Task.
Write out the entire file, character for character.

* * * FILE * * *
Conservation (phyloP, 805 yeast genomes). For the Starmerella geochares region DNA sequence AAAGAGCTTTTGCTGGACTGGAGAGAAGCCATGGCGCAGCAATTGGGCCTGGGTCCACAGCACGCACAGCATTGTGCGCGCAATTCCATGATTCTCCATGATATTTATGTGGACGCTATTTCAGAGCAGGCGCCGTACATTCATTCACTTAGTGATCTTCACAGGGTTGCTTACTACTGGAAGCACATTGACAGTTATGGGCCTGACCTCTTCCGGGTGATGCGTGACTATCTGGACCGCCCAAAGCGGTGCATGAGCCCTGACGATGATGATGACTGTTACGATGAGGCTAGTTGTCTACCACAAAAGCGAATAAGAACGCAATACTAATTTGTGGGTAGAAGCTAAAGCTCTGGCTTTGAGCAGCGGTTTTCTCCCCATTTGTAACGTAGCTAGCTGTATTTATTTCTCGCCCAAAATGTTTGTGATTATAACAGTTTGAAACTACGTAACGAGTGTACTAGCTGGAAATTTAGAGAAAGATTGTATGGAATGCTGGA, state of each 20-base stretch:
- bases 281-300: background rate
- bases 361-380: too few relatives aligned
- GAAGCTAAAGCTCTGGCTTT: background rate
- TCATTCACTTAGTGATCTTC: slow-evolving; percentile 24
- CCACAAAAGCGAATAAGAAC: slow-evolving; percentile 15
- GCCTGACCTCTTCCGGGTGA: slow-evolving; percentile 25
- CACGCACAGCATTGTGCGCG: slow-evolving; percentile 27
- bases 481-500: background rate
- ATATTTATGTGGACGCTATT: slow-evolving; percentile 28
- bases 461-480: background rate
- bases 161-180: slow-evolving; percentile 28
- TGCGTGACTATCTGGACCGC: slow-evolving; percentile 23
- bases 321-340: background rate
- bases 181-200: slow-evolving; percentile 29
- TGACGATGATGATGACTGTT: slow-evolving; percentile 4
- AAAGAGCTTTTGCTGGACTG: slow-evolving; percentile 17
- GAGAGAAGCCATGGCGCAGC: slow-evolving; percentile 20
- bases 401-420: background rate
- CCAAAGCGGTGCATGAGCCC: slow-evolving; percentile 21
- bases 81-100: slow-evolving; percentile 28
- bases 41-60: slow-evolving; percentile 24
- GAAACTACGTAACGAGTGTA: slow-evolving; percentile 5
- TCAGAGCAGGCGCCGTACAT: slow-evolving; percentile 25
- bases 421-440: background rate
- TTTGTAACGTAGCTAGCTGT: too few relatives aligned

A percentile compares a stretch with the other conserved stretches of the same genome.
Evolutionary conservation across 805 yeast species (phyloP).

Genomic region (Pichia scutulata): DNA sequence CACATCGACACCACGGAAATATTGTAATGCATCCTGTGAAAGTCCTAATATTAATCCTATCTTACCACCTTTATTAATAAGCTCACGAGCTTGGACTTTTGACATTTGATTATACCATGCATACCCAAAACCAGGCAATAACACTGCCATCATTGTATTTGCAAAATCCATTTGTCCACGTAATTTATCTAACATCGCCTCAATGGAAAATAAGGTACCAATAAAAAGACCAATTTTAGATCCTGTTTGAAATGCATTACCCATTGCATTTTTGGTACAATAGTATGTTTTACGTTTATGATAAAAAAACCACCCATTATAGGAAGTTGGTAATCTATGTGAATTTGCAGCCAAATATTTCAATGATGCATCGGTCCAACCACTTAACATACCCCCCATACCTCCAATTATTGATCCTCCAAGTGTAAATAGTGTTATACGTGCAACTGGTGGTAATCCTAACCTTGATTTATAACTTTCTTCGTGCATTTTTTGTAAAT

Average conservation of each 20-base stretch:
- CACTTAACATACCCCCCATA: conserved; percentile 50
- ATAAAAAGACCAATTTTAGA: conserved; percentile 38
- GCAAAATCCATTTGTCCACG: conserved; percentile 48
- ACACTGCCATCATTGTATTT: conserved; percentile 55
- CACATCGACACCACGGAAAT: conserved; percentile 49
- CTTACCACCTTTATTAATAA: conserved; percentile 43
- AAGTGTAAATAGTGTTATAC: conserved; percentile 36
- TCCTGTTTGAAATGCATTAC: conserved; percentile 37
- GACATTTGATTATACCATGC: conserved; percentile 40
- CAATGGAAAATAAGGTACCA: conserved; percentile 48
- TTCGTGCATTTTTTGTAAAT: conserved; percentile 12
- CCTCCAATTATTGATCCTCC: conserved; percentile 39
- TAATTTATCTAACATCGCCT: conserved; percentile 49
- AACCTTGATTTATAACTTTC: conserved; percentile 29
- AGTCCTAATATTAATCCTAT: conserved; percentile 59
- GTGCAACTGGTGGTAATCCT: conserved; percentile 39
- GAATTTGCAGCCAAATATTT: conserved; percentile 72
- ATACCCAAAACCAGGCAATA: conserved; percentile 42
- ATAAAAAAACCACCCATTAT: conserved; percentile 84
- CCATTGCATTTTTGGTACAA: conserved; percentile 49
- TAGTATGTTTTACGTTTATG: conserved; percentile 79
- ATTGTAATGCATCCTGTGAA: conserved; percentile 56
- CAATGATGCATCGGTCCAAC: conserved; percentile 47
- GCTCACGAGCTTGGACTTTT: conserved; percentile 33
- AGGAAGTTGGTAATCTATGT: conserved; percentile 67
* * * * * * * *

Conservation (phyloP, 805 yeast genomes). For the Starmerella geochares region DNA sequence AAAGAGCTTTTGCTGGACTGGAGAGAAGCCATGGCGCAGCAATTGGGCCTGGGTCCACAGCACGCACAGCATTGTGCGCGCAATTCCATGATTCTCCATGATATTTATGTGGACGCTATTTCAGAGCAGGCGCCGTACATTCATTCACTTAGTGATCTTCACAGGGTTGCTTACTACTGGAAGCACATTGACAGTTATGGGCCTGACCTCTTCCGGGTGATGCGTGACTATCTGGACCGCCCAAAGCGGTGCATGAGCCCTGACGATGATGATGACTGTTACGATGAGGCTAGTTGTCTACCACAAAAGCGAATAAGAACGCAATACTAATTTGTGGGTAGAAGCTAAAGCTCTGGCTTTGAGCAGCGGTTTTCTCCCCATTTGTAACGTAGCTAGCTGTATTTATTTCTCGCCCAAAATGTTTGTGATTATAACAGTTTGAAACTACGTAACGAGTGTACTAGCTGGAAATTTAGAGAAAGATTGTATGGAATGCTGGA, state of each 20-base stretch:
- bases 281-300: background rate
- bases 361-380: too few relatives aligned
- GAAGCTAAAGCTCTGGCTTT: background rate
- TCATTCACTTAGTGATCTTC: slow-evolving; percentile 24
- CCACAAAAGCGAATAAGAAC: slow-evolving; percentile 15
- GCCTGACCTCTTCCGGGTGA: slow-evolving; percentile 25
- CACGCACAGCATTGTGCGCG: slow-evolving; percentile 27
- bases 481-500: background rate
- ATATTTATGTGGACGCTATT: slow-evolving; percentile 28
- bases 461-480: background rate
- bases 161-180: slow-evolving; percentile 28
- TGCGTGACTATCTGGACCGC: slow-evolving; percentile 23
- bases 321-340: background rate
- bases 181-200: slow-evolving; percentile 29
- TGACGATGATGATGACTGTT: slow-evolving; percentile 4
- AAAGAGCTTTTGCTGGACTG: slow-evolving; percentile 17
- GAGAGAAGCCATGGCGCAGC: slow-evolving; percentile 20
- bases 401-420: background rate
- CCAAAGCGGTGCATGAGCCC: slow-evolving; percentile 21
- bases 81-100: slow-evolving; percentile 28
- bases 41-60: slow-evolving; percentile 24
- GAAACTACGTAACGAGTGTA: slow-evolving; percentile 5
- TCAGAGCAGGCGCCGTACAT: slow-evolving; percentile 25
- bases 421-440: background rate
- TTTGTAACGTAGCTAGCTGT: too few relatives aligned

A percentile compares a stretch with the other conserved stretches of the same genome.
Evolutionary conservation across 805 yeast species (phyloP).

Genomic region (Pichia scutulata): DNA sequence CACATCGACACCACGGAAATATTGTAATGCATCCTGTGAAAGTCCTAATATTAATCCTATCTTACCACCTTTATTAATAAGCTCACGAGCTTGGACTTTTGACATTTGATTATACCATGCATACCCAAAACCAGGCAATAACACTGCCATCATTGTATTTGCAAAATCCATTTGTCCACGTAATTTATCTAACATCGCCTCAATGGAAAATAAGGTACCAATAAAAAGACCAATTTTAGATCCTGTTTGAAATGCATTACCCATTGCATTTTTGGTACAATAGTATGTTTTACGTTTATGATAAAAAAACCACCCATTATAGGAAGTTGGTAATCTATGTGAATTTGCAGCCAAATATTTCAATGATGCATCGGTCCAACCACTTAACATACCCCCCATACCTCCAATTATTGATCCTCCAAGTGTAAATAGTGTTATACGTGCAACTGGTGGTAATCCTAACCTTGATTTATAACTTTCTTCGTGCATTTTTTGTAAAT

Average conservation of each 20-base stretch:
- CACTTAACATACCCCCCATA: conserved; percentile 50
- ATAAAAAGACCAATTTTAGA: conserved; percentile 38
- GCAAAATCCATTTGTCCACG: conserved; percentile 48
- ACACTGCCATCATTGTATTT: conserved; percentile 55
- CACATCGACACCACGGAAAT: conserved; percentile 49
- CTTACCACCTTTATTAATAA: conserved; percentile 43
- AAGTGTAAATAGTGTTATAC: conserved; percentile 36
- TCCTGTTTGAAATGCATTAC: conserved; percentile 37
- GACATTTGATTATACCATGC: conserved; percentile 40
- CAATGGAAAATAAGGTACCA: conserved; percentile 48
- TTCGTGCATTTTTTGTAAAT: conserved; percentile 12
- CCTCCAATTATTGATCCTCC: conserved; percentile 39
- TAATTTATCTAACATCGCCT: conserved; percentile 49
- AACCTTGATTTATAACTTTC: conserved; percentile 29
- AGTCCTAATATTAATCCTAT: conserved; percentile 59
- GTGCAACTGGTGGTAATCCT: conserved; percentile 39
- GAATTTGCAGCCAAATATTT: conserved; percentile 72
- ATACCCAAAACCAGGCAATA: conserved; percentile 42
- ATAAAAAAACCACCCATTAT: conserved; percentile 84
- CCATTGCATTTTTGGTACAA: conserved; percentile 49
- TAGTATGTTTTACGTTTATG: conserved; percentile 79
- ATTGTAATGCATCCTGTGAA: conserved; percentile 56
- CAATGATGCATCGGTCCAAC: conserved; percentile 47
- GCTCACGAGCTTGGACTTTT: conserved; percentile 33
- AGGAAGTTGGTAATCTATGT: conserved; percentile 67